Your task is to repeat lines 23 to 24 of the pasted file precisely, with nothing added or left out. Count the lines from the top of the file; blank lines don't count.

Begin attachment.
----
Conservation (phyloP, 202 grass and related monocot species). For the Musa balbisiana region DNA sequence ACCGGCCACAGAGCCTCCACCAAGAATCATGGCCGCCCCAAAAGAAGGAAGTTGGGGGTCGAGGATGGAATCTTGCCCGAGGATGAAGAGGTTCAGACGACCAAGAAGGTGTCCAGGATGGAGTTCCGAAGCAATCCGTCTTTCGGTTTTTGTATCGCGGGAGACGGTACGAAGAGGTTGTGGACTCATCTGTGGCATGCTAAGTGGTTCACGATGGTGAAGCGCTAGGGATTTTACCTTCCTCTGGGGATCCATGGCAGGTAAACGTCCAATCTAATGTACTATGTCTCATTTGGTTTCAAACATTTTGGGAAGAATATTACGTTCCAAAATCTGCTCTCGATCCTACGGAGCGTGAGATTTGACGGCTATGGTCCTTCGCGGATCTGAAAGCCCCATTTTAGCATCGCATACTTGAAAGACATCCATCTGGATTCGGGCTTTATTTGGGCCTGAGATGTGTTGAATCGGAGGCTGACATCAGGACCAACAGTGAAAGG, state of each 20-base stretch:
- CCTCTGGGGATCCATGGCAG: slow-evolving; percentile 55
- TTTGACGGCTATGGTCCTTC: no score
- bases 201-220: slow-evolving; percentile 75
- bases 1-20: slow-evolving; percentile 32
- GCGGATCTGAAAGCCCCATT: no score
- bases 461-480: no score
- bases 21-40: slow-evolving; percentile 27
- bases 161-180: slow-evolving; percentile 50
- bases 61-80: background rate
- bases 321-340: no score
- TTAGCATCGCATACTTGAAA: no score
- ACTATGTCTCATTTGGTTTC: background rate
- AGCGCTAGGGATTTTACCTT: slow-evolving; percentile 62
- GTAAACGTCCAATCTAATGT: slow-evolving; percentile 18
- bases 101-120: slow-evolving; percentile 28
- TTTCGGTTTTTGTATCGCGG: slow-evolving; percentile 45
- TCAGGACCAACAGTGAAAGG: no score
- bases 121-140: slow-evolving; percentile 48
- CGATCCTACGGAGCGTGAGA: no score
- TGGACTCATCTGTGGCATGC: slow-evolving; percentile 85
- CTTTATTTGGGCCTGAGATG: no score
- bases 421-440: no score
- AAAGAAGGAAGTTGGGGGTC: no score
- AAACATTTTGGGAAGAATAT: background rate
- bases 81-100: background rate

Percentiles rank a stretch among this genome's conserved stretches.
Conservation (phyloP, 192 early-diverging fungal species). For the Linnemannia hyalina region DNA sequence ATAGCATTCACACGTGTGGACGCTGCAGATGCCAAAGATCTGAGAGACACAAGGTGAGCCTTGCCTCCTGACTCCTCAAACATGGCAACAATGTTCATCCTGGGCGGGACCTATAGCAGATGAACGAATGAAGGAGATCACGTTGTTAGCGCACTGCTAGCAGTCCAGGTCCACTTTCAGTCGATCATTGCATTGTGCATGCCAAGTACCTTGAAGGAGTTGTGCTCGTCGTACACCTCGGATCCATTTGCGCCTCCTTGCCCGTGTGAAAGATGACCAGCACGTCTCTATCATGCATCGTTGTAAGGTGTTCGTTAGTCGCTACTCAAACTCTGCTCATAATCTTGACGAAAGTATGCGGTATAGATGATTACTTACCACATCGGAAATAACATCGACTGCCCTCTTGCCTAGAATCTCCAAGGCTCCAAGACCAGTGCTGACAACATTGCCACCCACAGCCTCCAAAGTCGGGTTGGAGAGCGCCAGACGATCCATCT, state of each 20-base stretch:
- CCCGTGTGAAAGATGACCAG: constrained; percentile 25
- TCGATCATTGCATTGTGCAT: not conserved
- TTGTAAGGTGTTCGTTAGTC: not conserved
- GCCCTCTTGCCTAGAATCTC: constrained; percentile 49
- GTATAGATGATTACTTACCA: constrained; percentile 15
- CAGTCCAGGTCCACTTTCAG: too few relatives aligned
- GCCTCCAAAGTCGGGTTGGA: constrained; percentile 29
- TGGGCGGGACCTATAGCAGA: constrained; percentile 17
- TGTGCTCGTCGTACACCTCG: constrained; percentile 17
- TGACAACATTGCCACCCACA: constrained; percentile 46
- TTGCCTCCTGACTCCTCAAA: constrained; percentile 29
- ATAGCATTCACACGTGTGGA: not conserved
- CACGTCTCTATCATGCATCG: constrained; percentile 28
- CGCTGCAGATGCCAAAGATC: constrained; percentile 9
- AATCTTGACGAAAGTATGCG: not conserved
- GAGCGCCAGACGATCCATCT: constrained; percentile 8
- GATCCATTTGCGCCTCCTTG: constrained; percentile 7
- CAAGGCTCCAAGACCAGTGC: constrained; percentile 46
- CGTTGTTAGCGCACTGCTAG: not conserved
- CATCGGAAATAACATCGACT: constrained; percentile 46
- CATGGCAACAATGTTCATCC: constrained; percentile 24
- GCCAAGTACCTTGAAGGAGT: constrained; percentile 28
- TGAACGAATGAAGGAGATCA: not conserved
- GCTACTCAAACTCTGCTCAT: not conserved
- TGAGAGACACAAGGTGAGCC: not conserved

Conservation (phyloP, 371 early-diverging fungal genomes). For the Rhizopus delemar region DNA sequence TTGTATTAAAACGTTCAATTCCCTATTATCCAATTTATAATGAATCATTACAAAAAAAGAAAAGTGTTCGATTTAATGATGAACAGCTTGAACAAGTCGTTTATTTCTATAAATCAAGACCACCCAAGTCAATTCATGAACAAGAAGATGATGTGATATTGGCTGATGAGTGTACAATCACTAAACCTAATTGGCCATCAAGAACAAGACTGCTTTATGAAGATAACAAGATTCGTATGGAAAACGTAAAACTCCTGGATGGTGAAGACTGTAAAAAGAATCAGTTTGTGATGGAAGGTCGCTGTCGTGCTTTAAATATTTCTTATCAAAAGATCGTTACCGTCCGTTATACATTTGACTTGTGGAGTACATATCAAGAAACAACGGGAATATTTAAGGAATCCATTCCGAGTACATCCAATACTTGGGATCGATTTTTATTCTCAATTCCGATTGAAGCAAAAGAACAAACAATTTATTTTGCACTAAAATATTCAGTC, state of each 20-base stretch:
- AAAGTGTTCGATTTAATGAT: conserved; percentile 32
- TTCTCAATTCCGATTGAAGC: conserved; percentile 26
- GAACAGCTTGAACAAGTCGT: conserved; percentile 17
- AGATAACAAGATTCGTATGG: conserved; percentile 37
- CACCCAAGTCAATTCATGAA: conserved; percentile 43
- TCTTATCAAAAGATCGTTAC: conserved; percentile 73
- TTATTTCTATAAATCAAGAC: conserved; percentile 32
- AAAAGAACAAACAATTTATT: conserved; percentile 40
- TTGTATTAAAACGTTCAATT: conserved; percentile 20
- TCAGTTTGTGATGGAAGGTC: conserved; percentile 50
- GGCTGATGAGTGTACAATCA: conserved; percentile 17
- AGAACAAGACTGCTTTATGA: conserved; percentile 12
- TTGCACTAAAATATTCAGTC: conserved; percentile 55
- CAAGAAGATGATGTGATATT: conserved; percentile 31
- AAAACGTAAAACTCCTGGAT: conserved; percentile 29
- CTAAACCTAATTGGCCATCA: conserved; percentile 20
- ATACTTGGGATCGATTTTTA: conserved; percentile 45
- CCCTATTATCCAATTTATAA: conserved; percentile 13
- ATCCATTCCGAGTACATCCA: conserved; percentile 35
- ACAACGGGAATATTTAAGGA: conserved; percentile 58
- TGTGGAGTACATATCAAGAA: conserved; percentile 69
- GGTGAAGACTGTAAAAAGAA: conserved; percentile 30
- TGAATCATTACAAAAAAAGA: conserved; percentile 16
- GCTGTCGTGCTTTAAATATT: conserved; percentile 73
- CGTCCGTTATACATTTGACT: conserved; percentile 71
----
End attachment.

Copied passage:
- bases 421-440: no score
- AAAGAAGGAAGTTGGGGGTC: no score